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Creativity, and its corporate twin, innovation, are increasingly seen as indicators of business success. By 2020, the UK is expected to have an innovation and ideas economy rather than a purely knowledge economy.
As that takes shape, collaboration will be the means to improve problem solving, increase creativity, and deliver that all-important innovation.
Extensive research – formal and informal – has been conducted into how collaboration can best harness the creativity within organisations. Neurological studies have shown that laughter helps people be more nimble and creative.
Office planners have attempted to boost collaboration by attaching desks to treadmills, building centre-piece staircases, and adding musical instruments to break-out areas.
Essentially, the mainstream view is that only truly collaborative enterprises that can tap into everyone’s ideas in an organised way will compete imaginatively enough in the 21st century.
Indeed, much research backs up this view; for example, IDC recently predicted that by 2016, over 70% of CIOs will change their primary role from directly managing IT to becoming an ‘innovation partner’.
Also, according to a study of 3,500 employees across the UK, France, Germany, the US and Japan conducted by the Future Foundation on behalf of Google, when given the opportunity to collaborate at work, UK employees are nearly twice as likely to have contributed new ideas.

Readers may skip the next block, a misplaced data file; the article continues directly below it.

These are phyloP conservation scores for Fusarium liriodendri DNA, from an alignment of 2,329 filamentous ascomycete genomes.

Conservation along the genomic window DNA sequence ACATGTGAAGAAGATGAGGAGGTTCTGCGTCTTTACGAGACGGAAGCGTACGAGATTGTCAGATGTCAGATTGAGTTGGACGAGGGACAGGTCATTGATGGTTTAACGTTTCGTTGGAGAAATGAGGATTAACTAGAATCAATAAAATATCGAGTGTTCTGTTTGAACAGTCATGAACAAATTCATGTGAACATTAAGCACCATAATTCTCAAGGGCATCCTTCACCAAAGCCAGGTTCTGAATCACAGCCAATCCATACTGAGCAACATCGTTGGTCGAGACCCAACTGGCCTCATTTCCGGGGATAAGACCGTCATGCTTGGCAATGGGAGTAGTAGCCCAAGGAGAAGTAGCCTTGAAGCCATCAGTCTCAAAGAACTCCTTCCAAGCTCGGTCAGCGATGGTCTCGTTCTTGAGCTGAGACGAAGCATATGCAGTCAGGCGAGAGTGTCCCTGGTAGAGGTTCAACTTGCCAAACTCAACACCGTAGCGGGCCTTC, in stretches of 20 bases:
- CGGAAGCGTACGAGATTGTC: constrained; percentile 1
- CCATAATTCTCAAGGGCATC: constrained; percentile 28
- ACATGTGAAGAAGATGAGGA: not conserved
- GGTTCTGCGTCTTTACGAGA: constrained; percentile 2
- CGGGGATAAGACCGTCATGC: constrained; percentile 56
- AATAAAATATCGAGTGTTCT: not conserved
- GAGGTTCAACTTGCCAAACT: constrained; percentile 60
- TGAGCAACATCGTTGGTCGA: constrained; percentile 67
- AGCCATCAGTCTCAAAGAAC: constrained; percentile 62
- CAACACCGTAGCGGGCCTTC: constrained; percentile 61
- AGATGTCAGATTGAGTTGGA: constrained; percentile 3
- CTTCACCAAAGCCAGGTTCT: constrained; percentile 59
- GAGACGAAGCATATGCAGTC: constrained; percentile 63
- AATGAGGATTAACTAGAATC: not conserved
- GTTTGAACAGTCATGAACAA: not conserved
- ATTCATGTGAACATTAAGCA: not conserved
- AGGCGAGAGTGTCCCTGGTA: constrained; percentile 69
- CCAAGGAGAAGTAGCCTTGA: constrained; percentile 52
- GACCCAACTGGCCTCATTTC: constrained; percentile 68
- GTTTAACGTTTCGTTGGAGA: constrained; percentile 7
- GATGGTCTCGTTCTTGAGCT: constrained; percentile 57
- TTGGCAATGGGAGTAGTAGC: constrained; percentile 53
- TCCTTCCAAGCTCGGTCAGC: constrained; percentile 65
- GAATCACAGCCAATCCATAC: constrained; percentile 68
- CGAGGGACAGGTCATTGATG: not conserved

However, face-to-face brainstorming can be badly timed for participants or even have a negative effect on overall creativity. In “The Brainstorming Myth”, Adrian Furnham says that: “Talented and motivated people should be encouraged to work alone when creativity or efficiency is the highest priority.” Clearly, collaborative processes need to be carefully managed if they are to deliver.
Collaboration technology can facilitate interactions between staff located in separate sites, but the risk is that it replaces rigid, hierarchical silos with more horizontal – but equally rigid – structures.
The Fourth Dimension
A far more flexible, hybrid approach is necessary. A more responsive technological infrastructure that enables collaboration is critical, and evidence suggests that businesses are embracing this idea.
For instance, investment in video conferencing and unified communications is on the rise, with 87% of enterprises planning to add video conferencing to their Unified Communications architecture by summer this year, largely because of new abilities to interact with content.
Whilst this is fantastic, investing in teleconferencing screens and smart phones misses some of the most crucial parts of a true collaborative system, which should cover note taking, minute sharing, idea capture and brainstorming.
This ‘fourth dimension’ of collaboration, where team members can come together from any location and any device, and are able to interact with data and colleagues in real time, is yet to be reached.
When true collaborative technology is used to facilitate the user experience and channel the outcomes of creative thought, it can transform a business.
Companies that maximise the potential of their employees and foster creativity effectively will be those that adapt most quickly by adopting state of the art technology to enable a variety of working styles, allowing individuals to contribute and flourish.
Martin Large – CEO of leading SMART Board distributor Steljes – is an entrepreneurial businessman with over 10 years’ experience running his company.